WASHINGTON — The Latest on President Donald Trump and the prime minister of Thailand (all times local):

12:55 p.m.

President Donald Trump says it is a great honor to welcome Thai Prime Minister Prayuth Chan-ocha to the White House.

Trump says the U.S. has a long and storied history with Thailand as the two meet in the Oval office.

He says the two countries have a very strong relationship, especially when it comes to trade, that is only getting stronger.

Chan-ocha is offering his condolence to the victims of the mass shooting attack in Las Vegas as well as those in Puerto Rica devastated by Hurricane Maria.

The visit is a rare instance of a military ruler being honored in Washington before even a nominal return to civilian rule and has outraged human rights groups. The prime minister seized power in a military coup three years ago.

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12:35 p.m.

President Donald Trump is welcoming Thailand’s junta leader to the White House.

Trump and first lady Melania Trump greeted Prime Minister Prayuth Chan-ocha and his wife at the White House south portico Monday.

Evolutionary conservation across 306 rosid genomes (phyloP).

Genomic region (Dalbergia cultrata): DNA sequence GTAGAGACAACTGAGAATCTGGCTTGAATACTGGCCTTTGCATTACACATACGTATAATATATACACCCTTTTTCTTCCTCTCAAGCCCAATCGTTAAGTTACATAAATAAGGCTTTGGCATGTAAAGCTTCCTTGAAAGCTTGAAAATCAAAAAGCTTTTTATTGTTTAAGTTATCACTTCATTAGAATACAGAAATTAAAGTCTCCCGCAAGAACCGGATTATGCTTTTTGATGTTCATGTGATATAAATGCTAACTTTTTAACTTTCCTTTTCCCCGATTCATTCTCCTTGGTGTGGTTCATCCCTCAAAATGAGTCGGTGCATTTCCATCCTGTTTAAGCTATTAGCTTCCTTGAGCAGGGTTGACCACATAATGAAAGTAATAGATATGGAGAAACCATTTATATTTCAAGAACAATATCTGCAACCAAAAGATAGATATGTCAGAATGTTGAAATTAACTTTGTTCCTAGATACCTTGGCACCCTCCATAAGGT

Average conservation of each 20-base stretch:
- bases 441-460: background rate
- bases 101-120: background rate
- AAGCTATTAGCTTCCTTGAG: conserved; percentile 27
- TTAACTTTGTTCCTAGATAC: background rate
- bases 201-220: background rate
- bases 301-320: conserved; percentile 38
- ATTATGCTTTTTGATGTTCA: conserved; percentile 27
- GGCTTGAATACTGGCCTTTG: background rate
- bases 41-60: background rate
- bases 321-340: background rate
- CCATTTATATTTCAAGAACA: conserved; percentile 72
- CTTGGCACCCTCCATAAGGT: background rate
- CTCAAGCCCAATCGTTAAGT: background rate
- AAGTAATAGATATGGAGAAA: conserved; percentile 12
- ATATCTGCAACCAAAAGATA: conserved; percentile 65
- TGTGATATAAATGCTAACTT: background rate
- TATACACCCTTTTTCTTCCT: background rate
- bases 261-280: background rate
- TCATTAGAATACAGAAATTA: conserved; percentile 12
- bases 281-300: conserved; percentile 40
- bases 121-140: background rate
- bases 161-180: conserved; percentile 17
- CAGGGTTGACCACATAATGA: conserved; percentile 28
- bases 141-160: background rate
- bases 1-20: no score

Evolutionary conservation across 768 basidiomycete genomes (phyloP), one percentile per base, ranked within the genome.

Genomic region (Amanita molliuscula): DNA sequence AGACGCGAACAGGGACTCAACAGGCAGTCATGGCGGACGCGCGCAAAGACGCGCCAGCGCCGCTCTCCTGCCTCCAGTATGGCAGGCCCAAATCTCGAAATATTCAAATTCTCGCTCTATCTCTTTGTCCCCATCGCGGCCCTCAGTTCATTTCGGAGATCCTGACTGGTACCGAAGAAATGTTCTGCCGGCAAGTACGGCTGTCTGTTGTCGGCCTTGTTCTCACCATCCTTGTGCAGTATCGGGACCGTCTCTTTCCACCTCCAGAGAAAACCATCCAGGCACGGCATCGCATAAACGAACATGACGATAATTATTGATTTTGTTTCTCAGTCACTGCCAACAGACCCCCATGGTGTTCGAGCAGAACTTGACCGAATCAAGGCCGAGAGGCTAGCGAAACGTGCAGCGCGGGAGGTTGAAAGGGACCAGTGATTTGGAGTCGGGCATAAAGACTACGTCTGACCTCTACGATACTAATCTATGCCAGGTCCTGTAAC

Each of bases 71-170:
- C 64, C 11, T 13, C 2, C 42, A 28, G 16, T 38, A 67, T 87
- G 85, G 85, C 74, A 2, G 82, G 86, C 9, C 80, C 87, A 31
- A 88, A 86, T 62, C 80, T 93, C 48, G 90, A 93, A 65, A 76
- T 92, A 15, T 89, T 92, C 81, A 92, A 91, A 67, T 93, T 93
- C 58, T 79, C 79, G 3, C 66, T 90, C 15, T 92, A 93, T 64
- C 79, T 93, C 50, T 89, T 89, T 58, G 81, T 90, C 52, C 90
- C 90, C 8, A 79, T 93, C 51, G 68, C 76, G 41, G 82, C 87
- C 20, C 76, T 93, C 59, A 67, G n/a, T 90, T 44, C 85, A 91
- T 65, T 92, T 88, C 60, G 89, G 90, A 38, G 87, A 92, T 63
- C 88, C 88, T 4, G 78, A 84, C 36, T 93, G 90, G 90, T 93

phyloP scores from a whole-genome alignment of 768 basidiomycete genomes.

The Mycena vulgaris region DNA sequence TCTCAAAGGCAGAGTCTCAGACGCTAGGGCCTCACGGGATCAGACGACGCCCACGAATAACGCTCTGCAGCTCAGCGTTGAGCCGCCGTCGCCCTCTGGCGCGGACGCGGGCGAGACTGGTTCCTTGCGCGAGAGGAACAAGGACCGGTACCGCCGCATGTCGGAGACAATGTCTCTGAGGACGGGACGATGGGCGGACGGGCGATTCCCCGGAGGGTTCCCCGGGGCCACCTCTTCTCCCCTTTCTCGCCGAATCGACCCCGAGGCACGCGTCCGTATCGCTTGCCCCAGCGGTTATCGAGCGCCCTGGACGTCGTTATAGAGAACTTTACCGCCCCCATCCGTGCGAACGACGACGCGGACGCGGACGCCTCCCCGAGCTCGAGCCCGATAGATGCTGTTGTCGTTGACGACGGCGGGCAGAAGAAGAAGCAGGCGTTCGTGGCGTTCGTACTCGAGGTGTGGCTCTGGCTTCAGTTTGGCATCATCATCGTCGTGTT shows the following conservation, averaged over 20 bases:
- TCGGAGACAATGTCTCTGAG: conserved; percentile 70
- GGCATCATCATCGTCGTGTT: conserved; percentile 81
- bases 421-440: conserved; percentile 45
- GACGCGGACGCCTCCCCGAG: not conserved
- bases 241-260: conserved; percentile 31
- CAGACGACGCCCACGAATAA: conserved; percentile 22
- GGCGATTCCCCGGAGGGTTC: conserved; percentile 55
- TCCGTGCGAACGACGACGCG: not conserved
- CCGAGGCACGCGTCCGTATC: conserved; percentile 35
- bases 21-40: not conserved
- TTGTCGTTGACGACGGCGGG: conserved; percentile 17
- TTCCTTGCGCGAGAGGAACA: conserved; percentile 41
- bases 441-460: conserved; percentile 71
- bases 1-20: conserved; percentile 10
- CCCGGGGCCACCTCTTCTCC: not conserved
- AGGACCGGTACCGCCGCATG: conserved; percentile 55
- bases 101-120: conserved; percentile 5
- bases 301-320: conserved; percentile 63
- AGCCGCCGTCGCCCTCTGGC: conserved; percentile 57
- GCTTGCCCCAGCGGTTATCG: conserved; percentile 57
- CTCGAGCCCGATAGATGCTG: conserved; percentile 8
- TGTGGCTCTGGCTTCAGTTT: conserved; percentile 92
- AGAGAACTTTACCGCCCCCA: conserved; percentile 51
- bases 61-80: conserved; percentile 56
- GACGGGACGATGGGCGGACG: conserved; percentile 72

The visit was a rare instance of a military ruler being greeted in Washington before even a nominal return to civilian rule. It comes three years after the prime minister seized power in a military coup, and days after the elected leader whose government he ousted was sentenced in absentia to five years in prison.

Human rights groups are outraged, but it gives a shot in the arm to U.S. relations with its oldest ally in Asia. Thailand has moved more into China’s orbit since Washington scaled back ties because of the military takeover.

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4:43 a.m.

President Donald Trump hosts Thailand’s junta leader at the White House on Monday. It’s a rare instance of a military ruler being feted in Washington before even a nominal return to civilian rule.

The visit of Prime Minister Prayuth Chan-ocha (prah-YOOT chahn oh-CHAH) comes three years after he seized power in a military coup, and days after the elected leader whose government he ousted was sentenced in absentia to five years in prison.

Human rights groups are outraged, but it gives a shot in the arm to U.S. relations with its oldest ally in Asia, which has moved more into China’s orbit since Washington scaled back ties because of the military takeover.